Paper to be presented at the Joint 19th airapt - 41th ehprg Int. conf. on HIGH PRESSURE SCIENCE AND TECHNOLOGY Bordeaux, July 7th - 11th 2003
Paper to be presented at the Joint 19th airapt - 41th ehprg Int. conf. on HIGH PRESSURE SCIENCE AND TECHNOLOGY
Bordeaux, July 7th - 11th 2003
K. Baumung a, G.I. Kanel b, and S.V. Razorenov c
aForschungszentrum Karlsruhe, P.O. Box 3640, 76021 Karlsruhe, Germany
bHigh Energy Density Research Centre of the Russian Academy of Sciences, IVTAN, Izhorskaya 13/19, Moscow 127412, RussiaRussian Academy of Sciences, Institute of Problems of Chemical Physics,
Chernogolovka 142432, Russia
We used a pulsed high-power proton beam of 50 ns fwhm duration to generate shock waves in solids by the direct effect of the beam on the sample or by impacting thin flyer foils launched to hypervelocities by the beam interaction. The power density distribution in the focal spot of the beam is bell-shaped with ~10 mm fwhm diameter and a peak value of 0.15 TW/cm2. With penetration depths of the 1.5 MeV protons in condensed matter of typically 5‑10 mg/cm2 a specific energy deposition of the order of 1MJ/g at specific power densities of 20 TW/g is achieved. The massive energy deposition drives a compression pulse with a nanosecond rise time and 20-30 ns decay period is driven into the adjacent cold material. With 50-100-µm-thick samples, reverberations of compression waves originating from the energy deposition zone and release waves starting from the rear free surface successively accelerate the residual cold part to velocities up to >10 km/s. The thickness of the compression wave in normal direction is 100-200 µm. This is small compared to the transverse fwhm of the pressure pulse of ~12 mm. Therefore, in a first approximation, we are dealing with planar shock waves with transversely varying pressure amplitudes. Thus, by placing the measuring section of an advanced line-imaging laser-Doppler velocimeter across the pressure gradient, we were able to perform measurements at different peak stresses of the compression wave in a single experiment.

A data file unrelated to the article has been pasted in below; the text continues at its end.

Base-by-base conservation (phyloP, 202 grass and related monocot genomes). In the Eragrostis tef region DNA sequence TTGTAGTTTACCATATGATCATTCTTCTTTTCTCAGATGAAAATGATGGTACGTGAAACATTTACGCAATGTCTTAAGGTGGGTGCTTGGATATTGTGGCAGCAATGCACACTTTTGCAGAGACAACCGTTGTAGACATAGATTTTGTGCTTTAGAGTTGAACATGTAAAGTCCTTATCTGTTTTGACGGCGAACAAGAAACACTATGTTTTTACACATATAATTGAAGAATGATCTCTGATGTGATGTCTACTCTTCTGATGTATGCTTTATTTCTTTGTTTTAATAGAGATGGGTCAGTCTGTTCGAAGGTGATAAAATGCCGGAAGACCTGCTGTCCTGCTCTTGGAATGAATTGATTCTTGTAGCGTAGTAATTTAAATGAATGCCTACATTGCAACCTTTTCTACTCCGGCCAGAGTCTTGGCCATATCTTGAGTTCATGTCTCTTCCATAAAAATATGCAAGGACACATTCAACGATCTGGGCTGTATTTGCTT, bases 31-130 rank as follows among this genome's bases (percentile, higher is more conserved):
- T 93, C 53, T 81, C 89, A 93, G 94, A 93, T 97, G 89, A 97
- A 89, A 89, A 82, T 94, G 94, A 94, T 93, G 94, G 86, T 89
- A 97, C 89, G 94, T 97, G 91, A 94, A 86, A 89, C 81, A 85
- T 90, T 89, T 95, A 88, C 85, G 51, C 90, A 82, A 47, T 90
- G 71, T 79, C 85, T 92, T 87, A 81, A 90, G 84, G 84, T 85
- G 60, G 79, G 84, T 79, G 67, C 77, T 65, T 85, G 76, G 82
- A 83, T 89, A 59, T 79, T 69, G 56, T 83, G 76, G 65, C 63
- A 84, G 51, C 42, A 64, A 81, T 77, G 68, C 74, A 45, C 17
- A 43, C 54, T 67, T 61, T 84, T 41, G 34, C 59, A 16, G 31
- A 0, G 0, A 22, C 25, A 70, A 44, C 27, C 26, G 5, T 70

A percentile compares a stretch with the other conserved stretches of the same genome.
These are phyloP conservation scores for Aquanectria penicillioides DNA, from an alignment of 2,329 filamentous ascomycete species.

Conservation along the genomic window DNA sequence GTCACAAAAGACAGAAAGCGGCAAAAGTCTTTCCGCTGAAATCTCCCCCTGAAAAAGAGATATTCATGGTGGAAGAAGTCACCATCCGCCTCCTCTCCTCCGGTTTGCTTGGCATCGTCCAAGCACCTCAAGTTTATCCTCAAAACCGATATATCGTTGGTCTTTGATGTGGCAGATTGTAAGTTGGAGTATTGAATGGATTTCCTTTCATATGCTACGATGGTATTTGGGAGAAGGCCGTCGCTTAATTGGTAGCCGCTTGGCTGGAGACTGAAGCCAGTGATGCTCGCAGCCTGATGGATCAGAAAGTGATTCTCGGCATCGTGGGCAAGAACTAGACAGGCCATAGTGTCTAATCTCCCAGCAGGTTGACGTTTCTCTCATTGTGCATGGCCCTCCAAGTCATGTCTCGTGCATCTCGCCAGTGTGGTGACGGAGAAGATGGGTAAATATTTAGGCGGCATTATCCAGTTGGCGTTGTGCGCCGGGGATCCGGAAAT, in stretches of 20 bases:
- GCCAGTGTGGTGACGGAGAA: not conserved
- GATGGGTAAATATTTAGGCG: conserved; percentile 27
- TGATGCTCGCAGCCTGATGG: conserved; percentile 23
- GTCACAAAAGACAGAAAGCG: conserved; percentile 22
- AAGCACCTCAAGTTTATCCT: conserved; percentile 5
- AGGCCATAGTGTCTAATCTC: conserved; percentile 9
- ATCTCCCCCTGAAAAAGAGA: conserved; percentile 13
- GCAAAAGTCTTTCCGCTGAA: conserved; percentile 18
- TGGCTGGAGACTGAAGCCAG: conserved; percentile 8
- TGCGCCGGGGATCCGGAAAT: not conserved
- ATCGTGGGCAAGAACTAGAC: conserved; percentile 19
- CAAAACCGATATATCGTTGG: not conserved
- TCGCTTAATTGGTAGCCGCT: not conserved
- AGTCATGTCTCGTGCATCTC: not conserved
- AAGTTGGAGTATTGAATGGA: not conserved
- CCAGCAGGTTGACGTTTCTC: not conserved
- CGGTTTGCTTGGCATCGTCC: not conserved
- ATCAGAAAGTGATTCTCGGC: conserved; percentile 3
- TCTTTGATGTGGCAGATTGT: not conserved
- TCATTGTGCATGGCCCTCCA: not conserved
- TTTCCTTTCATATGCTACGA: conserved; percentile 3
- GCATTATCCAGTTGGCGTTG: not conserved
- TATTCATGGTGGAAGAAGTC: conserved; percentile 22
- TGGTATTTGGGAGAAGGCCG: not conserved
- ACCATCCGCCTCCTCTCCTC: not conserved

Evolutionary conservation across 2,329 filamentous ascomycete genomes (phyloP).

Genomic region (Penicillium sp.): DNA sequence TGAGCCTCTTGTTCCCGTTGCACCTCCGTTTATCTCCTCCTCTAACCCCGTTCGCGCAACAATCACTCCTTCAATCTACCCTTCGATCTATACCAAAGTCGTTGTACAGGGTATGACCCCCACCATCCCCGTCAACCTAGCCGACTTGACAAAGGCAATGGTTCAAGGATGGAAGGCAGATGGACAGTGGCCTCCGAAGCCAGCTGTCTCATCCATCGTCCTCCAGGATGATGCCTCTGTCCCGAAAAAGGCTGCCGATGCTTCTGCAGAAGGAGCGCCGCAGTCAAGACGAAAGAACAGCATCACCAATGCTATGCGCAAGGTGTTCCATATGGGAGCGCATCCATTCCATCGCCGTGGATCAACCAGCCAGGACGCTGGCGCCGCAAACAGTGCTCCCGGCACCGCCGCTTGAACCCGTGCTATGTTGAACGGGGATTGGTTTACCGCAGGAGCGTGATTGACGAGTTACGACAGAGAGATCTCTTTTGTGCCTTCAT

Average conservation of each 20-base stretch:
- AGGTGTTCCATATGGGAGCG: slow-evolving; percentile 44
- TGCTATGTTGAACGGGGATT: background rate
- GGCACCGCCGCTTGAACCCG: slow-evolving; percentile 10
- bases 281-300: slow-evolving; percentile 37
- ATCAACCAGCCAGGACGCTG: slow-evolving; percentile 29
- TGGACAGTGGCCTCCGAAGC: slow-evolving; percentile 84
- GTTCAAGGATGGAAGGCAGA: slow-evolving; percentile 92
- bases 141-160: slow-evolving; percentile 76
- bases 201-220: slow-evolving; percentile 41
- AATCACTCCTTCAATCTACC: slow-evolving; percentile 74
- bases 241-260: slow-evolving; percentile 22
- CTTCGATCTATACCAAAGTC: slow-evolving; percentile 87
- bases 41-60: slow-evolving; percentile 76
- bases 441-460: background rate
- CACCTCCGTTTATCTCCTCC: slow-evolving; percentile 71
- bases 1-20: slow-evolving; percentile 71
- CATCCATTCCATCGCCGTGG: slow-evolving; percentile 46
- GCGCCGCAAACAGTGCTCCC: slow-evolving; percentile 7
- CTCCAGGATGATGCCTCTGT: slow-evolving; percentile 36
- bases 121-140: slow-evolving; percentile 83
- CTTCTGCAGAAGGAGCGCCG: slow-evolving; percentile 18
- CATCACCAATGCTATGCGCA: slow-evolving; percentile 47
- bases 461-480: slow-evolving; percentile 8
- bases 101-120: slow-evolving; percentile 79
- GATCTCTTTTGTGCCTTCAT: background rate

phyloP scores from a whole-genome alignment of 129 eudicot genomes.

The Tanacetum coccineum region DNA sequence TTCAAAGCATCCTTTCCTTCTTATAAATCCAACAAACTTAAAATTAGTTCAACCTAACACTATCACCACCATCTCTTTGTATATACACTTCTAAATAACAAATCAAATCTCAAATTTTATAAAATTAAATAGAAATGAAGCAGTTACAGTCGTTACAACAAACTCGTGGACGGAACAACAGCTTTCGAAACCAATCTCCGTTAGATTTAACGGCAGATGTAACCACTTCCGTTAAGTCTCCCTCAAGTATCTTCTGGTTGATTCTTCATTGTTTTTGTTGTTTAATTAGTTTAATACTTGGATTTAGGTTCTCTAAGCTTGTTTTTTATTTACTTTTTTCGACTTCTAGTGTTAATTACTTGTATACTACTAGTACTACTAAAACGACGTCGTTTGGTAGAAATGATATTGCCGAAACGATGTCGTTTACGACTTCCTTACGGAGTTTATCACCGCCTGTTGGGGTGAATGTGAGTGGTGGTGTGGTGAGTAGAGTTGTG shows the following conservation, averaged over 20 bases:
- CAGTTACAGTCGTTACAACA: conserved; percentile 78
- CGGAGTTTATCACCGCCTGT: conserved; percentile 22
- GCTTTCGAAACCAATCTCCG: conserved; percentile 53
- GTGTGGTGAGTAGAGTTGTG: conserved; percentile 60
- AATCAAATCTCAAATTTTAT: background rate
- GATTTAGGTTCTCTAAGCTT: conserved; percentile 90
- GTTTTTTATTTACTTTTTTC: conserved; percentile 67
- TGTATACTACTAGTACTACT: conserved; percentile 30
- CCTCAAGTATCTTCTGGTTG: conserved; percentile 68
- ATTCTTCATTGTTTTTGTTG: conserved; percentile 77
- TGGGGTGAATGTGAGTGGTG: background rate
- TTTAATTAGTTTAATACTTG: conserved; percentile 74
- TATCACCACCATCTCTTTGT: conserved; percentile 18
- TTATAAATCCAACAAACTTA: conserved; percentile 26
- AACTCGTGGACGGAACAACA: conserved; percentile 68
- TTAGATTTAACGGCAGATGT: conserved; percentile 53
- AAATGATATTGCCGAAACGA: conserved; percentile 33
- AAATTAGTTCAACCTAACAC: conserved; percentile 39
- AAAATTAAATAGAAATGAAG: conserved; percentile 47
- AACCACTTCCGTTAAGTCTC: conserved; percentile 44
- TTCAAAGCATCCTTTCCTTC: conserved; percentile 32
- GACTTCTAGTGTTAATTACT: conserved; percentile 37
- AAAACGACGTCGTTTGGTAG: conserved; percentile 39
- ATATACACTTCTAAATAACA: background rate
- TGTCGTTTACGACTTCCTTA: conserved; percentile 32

This feature was particularly useful for determining the shock stress threshold which leads to melting of solids at isentropic unloading. By simultaneously recording the flyer acceleration and its effect on the target upon impact, we could determine the impact velocity which, at the rear free surface, leads to a loss of reflectivity indicative of melting.
The short load duration in the range of tens of nanoseconds allowed us to measure the dynamic tensile strength by the spall method at strain rates in the 106-107 s-1 range which is difficult to accomplish with conventional shock wave generators. The spall method is based on the tensile stresses which build up inside a sample when a shock wave is reflected from a free surface. The distance from the surface at which mechanical failure occurs depends on the pressure gradient in the rarefaction tail of the shock wave. For a given temporal profile of the wave this gradient depends on the peak stress. Utilizing the variation of the peak stress across the proton beam focus we were able to measure the tensile strength in 200-µm-thick functional metallic coatings on Inconel substrates simultaneously at various distances from the surface including the coating-bulk-interface and thus to measure the adhesive strength of the coating.
With aluminum single crystals we could observe that at the high strain rates we could achieve the tensile strength does practically not decrease with increasing temperature up to just 10 K below the melting temperature. These experiments also revealed that the dynamic yield stress increased by a factor of four when the temperature was increased from 20°C to 622°C. This is attributed to the dominating role of the phonon drag effect on dislocation motion in a single crystal.
Keywords: shock compression, spall strength, yield stress.